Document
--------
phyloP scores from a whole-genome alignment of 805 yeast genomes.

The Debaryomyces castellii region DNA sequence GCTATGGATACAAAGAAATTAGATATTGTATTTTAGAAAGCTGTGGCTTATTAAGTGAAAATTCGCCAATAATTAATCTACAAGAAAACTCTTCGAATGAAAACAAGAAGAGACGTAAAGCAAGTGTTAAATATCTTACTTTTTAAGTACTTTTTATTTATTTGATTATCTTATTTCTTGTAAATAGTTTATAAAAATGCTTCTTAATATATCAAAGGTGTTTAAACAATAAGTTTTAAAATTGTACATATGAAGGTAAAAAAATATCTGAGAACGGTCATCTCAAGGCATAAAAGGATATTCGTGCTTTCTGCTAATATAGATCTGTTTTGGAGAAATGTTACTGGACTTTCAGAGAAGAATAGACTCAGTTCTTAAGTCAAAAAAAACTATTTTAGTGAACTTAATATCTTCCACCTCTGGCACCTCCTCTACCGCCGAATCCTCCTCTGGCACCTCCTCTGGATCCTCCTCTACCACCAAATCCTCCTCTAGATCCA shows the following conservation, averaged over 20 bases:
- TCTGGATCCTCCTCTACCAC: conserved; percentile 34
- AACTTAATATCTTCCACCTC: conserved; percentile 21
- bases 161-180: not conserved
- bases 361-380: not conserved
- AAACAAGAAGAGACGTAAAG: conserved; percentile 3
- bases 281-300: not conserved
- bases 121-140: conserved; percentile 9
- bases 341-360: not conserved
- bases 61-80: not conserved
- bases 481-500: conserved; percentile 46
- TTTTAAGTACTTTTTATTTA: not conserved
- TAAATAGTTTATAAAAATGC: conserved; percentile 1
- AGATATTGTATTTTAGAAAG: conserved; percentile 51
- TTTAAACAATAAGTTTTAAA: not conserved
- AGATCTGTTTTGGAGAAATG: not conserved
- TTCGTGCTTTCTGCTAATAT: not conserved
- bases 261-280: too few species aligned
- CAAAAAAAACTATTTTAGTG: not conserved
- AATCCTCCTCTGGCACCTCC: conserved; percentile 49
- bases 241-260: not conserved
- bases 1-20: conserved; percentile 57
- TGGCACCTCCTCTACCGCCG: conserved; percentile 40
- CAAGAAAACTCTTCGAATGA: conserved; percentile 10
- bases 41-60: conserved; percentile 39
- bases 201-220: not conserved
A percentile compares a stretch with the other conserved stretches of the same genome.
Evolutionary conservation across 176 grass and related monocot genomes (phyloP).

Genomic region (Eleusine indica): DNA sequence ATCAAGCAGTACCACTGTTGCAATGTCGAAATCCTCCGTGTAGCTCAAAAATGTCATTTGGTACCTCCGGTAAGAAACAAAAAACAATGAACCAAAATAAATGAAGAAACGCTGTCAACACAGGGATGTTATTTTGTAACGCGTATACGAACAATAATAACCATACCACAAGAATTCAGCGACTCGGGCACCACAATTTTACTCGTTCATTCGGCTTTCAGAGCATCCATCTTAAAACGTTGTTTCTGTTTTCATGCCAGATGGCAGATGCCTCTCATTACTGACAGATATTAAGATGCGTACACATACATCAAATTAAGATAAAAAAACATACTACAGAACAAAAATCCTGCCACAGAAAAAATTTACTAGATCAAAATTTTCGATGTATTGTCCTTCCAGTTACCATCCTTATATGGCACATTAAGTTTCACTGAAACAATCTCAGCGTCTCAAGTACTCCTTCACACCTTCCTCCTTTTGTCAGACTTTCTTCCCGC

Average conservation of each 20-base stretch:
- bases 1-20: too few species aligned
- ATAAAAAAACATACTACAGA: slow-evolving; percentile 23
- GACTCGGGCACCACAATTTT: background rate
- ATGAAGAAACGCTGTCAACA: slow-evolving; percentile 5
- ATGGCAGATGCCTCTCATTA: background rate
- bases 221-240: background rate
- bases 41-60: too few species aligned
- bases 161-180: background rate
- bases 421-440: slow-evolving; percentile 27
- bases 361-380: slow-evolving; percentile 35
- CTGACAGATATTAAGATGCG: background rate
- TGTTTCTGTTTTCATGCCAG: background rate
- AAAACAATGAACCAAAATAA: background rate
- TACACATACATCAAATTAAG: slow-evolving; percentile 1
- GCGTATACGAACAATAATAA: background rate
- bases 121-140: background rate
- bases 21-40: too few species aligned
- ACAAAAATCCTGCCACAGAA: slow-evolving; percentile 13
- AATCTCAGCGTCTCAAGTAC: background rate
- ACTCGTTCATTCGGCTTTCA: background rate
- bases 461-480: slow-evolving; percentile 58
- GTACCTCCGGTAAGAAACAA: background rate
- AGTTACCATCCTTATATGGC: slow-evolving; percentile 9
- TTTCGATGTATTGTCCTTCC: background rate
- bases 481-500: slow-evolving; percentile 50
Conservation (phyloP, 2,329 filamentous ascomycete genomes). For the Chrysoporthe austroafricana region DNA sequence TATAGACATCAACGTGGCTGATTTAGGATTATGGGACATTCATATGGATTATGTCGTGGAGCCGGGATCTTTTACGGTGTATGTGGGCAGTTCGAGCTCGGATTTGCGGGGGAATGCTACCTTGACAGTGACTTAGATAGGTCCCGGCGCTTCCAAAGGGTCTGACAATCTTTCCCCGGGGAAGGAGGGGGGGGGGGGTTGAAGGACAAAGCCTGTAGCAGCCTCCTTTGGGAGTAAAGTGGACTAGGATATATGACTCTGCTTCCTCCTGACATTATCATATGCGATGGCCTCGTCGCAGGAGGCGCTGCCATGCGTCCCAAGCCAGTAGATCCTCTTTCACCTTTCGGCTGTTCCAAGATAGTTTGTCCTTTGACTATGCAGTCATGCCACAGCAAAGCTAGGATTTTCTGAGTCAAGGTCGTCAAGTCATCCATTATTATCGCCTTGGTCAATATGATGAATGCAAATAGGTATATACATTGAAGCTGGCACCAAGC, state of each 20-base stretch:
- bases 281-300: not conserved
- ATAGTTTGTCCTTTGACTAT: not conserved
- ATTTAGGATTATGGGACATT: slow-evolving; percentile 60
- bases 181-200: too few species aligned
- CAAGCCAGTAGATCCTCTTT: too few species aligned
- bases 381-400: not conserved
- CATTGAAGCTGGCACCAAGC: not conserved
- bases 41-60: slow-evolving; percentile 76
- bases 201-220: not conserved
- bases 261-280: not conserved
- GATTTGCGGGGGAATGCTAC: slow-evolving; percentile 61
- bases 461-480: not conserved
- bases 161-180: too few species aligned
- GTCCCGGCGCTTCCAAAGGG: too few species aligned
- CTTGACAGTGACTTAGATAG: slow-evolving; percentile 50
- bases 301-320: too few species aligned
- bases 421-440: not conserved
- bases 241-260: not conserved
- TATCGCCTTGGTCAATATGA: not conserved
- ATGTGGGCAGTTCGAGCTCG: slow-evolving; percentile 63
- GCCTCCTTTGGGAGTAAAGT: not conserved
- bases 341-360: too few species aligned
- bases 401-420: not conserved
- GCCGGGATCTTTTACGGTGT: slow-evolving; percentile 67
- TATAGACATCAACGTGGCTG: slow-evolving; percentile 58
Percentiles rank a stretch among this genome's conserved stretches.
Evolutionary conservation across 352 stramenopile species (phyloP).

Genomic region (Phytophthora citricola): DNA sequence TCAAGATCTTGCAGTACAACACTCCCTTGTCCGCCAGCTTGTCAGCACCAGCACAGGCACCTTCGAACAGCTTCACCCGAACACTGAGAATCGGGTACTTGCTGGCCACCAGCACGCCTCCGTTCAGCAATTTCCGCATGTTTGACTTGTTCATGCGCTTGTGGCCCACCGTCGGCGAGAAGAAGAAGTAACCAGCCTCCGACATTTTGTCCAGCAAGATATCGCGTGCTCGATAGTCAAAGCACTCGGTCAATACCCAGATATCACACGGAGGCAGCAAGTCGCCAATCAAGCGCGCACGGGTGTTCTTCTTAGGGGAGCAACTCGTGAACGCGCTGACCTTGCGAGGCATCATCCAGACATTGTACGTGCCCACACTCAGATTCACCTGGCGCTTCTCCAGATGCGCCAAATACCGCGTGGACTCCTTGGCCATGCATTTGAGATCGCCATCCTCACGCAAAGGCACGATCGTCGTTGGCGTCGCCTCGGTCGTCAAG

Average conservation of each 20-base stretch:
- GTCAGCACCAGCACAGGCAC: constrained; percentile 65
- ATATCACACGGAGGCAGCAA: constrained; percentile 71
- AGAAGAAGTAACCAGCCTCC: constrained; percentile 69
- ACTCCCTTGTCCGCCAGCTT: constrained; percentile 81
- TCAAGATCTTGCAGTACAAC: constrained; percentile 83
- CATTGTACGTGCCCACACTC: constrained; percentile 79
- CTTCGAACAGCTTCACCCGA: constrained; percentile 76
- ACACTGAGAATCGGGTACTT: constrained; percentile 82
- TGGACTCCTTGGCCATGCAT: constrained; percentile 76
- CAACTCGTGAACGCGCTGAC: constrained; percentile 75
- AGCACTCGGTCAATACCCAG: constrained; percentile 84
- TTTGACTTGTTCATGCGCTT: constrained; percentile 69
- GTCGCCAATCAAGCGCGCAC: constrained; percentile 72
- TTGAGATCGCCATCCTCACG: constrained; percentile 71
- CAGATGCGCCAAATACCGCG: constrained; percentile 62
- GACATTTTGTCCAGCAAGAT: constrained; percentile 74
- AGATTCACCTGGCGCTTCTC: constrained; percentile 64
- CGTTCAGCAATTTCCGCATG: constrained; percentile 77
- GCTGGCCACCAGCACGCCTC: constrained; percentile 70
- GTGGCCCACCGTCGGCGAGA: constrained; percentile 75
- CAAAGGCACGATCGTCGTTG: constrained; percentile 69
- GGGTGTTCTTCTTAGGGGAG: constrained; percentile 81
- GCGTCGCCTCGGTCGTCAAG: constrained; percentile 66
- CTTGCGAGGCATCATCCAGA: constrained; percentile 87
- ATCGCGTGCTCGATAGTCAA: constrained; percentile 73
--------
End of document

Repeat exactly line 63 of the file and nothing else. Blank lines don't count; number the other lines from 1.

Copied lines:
- bases 381-400: not conserved